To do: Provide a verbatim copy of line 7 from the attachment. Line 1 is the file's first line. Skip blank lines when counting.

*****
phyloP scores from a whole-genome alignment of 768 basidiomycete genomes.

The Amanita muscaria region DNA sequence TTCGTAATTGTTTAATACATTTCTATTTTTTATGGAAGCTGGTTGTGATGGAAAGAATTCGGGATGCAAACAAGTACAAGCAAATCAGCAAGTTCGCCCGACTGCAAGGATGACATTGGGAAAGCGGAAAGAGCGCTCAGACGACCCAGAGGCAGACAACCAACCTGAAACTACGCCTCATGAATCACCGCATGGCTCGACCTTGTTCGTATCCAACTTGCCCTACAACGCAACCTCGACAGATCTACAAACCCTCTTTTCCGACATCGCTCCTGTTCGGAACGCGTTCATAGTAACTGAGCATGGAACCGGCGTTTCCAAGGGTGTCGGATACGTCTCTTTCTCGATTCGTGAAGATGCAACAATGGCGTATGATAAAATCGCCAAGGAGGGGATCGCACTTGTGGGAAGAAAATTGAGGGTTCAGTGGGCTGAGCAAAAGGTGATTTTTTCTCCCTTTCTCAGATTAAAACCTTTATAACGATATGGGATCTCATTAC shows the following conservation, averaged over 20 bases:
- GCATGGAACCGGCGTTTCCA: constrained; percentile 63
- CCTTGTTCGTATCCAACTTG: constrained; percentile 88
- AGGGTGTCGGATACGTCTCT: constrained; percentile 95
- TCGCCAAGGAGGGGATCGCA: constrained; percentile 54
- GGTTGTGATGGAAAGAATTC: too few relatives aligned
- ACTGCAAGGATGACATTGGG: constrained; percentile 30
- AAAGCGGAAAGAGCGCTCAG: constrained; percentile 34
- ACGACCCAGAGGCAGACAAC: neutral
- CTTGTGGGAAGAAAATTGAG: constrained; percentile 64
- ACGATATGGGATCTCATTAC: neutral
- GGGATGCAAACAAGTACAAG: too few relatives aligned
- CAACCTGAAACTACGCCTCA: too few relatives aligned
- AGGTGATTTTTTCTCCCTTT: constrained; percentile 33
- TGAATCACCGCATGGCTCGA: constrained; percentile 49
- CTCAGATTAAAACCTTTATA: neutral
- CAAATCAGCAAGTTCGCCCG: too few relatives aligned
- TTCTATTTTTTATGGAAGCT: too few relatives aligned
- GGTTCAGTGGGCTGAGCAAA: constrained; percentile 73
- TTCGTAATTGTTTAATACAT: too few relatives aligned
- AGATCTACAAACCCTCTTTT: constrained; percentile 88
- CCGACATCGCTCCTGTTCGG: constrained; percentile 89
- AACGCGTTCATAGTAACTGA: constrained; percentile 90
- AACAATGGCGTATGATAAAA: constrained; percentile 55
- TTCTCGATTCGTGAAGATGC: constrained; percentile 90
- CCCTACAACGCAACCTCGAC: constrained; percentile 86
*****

- GGTTGTGATGGAAAGAATTC: too few relatives aligned